Schools must consider ‘the whole child’ when reopening
As school districts weigh enormous questions over how and when to safely reopen, a major priority is trying to balance the physical safety of students with caring for their mental health and wellness.
In addition to in-person instruction, a big part of the campus experience is to help students strengthen their social and emotional skills. Mental health, social-emotional development and child abuse are all risk factors connected to being out of school due to coronavirus.
Amir Whitaker, policy counsel of the ACLU of Southern California, said that even before COVID-19 hit, officials said the nation was already in the throes of a mental health crisis.
The long-term psychological impact that coronavirus has on the closing of schools is yet to be determined, but in May, a Gallup poll found that 3 in 10 parents with school-aged children said their child is “already experiencing harm” to their emotional or mental health because of social distancing and closures. Another 14 percent indicated their children were approaching their limits.
Children are not the only ones at risk. Another Gallup poll found that 15 percent of U.S. adults reported that they themselves were already experiencing harm to their own emotional or mental health due to the closures. A month later, the percentage of adults already experiencing harm had already increased to 22 percent.
The Business Insider website recently published an article on how school closings this fall may affect kids psychologically. It said the possibility of schools not opening this fall worries many parents already dealing with practical day-to-day issues like day care but that they can prevent a lot of the negative effects by being proactive.
Here are some ways cited that can reduce children’s distress and keep them mentally strong:
• Establish a routine, such as setting aside time for school work, chores, exercise and play - similar to the way teachers do.
• Find safe ways to socialize - like playdates or organized activities - while observing social distancing.
• Encourage activities, such as an online cooking class or dance class, that can reduce feelings of isolation.
• Help your children set goals.
• Get professional help if you see changes in your child’s mood or behavior and know what community resources are available.
In testimony before a Senate committee, Dr. Anthony Fauci, the director of the National Institute of Allergy and Infectious Diseases, said we don’t know everything about this virus but must be very careful, particularly when it comes to children, since there are “unintended negative consequences that occur when we keep them out of school.”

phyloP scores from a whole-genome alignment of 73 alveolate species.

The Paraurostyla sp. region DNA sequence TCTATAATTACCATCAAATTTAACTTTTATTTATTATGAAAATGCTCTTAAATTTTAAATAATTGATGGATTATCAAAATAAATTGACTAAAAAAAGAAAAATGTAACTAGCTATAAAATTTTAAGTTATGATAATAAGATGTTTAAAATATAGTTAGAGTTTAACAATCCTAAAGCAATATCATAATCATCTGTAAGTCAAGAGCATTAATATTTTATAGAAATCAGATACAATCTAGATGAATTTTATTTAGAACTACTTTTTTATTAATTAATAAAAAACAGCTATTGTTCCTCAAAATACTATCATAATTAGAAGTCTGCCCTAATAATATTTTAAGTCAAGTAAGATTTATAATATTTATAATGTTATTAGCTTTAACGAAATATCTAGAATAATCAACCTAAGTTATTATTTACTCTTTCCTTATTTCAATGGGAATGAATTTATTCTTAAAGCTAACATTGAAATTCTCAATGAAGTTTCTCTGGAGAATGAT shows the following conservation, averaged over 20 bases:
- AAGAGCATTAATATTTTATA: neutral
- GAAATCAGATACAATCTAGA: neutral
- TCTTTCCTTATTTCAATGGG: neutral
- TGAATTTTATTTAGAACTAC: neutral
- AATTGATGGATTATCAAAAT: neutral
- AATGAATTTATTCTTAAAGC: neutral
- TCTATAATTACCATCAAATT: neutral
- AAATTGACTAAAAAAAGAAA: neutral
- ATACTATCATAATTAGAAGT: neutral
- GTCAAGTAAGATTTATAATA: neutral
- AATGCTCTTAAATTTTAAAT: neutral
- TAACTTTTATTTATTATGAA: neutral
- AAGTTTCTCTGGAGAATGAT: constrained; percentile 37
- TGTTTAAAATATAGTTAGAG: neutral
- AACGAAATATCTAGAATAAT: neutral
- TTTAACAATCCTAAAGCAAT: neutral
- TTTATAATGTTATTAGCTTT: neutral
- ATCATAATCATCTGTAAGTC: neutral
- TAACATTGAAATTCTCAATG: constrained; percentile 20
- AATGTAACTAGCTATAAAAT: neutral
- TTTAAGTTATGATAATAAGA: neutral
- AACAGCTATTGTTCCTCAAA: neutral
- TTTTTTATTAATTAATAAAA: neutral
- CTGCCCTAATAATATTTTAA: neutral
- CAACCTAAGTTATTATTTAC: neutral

He was responding to a comment by Sen. Rand Paul, who stated that it’s a huge mistake not sending our kids back to school.
Last week, U.S. Secretary of Education Betsy DeVos, along with the president and a group of health officials and politicians, also pushed for schools nationwide to open their doors in the fall so students can access school-based social-emotional supports.
DeVos said that for so many students the school environment is the best place for them to be and that they must continue to develop themselves, not going through another several months to a year of biding time.
A recent study at the University of Wisconsin School of Medicine and Public Health showed how the cancellation of school and the spring sports season has affected Wisconsin high school athletes. It showed that 65 percent of students canvassed in 71 of the state’s 72 counties reported anxiety symptoms, and nearly 69 percent of students reported depression symptoms.
Alex Azar, secretary of Health and Human Services, pointed to growing awareness around the “whole child,” saying that school settings are often where students’ social, emotional and physical health needs are cared for.
Educators and parents are wise to heed the advice of health experts like Azar, DeVos, Sen. Paul and Dr. Fauci, and prioritize a safe reopening that takes into consideration the “unintended negative consequences” that can occur when students are kept out of school.
By Jim Zbick | firstname.lastname@example.org